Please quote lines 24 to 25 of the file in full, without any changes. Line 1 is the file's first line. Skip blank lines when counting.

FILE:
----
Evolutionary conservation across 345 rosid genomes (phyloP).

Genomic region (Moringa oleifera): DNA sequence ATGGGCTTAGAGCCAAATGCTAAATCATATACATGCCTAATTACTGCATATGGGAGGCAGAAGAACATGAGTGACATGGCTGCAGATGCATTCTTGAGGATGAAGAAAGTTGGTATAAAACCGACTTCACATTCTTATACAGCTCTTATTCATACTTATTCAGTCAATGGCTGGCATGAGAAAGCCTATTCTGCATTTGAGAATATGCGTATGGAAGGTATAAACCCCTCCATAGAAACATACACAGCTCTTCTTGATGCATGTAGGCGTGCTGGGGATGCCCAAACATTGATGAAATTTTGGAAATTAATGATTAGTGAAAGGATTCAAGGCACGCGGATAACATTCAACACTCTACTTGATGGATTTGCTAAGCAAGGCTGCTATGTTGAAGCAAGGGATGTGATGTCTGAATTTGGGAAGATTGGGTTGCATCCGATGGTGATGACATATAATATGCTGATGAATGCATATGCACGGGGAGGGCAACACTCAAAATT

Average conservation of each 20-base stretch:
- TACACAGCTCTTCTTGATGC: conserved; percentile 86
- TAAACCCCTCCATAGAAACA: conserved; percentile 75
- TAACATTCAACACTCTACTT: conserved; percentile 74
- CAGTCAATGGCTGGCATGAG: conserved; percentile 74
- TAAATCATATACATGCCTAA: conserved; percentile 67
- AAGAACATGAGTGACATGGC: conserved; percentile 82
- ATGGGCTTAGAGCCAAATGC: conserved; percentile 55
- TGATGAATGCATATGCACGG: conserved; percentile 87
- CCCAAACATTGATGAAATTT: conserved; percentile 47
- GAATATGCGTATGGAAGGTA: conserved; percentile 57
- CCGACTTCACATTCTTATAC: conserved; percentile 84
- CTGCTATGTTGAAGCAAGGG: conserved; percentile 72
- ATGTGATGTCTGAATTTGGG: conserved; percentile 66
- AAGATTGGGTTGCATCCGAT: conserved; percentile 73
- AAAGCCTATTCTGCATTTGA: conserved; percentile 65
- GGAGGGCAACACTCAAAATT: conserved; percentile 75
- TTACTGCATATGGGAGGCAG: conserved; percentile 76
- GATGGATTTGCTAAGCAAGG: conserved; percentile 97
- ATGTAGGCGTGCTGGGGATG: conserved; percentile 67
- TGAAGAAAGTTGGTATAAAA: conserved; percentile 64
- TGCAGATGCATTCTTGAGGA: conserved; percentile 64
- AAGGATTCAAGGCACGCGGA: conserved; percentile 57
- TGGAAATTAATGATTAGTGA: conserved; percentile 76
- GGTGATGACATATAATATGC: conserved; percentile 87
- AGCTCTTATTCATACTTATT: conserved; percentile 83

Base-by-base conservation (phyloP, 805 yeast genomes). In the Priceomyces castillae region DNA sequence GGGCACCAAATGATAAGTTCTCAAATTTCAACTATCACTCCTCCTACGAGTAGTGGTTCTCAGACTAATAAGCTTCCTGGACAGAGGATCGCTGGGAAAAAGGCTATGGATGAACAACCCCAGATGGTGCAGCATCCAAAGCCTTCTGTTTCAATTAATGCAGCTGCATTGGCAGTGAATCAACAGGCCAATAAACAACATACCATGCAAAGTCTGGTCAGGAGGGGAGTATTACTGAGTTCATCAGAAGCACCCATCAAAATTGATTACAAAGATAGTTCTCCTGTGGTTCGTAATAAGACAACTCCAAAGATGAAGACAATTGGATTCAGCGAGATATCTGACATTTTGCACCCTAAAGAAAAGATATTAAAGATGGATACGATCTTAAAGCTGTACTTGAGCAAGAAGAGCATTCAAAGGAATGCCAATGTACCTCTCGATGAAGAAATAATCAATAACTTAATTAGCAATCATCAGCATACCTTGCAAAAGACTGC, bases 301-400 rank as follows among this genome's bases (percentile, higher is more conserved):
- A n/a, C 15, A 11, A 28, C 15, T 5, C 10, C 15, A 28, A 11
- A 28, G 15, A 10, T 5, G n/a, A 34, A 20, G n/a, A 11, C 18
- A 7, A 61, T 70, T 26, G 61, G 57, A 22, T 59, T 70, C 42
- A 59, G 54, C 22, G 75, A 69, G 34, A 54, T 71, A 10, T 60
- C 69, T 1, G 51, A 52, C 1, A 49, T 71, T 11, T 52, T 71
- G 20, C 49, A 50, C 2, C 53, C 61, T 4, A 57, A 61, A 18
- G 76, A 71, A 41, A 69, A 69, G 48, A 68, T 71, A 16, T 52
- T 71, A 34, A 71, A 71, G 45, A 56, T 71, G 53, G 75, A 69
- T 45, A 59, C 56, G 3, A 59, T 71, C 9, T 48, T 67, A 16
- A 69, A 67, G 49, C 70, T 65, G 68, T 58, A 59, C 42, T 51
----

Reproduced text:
- TGCAGATGCATTCTTGAGGA: conserved; percentile 64
- AAGGATTCAAGGCACGCGGA: conserved; percentile 57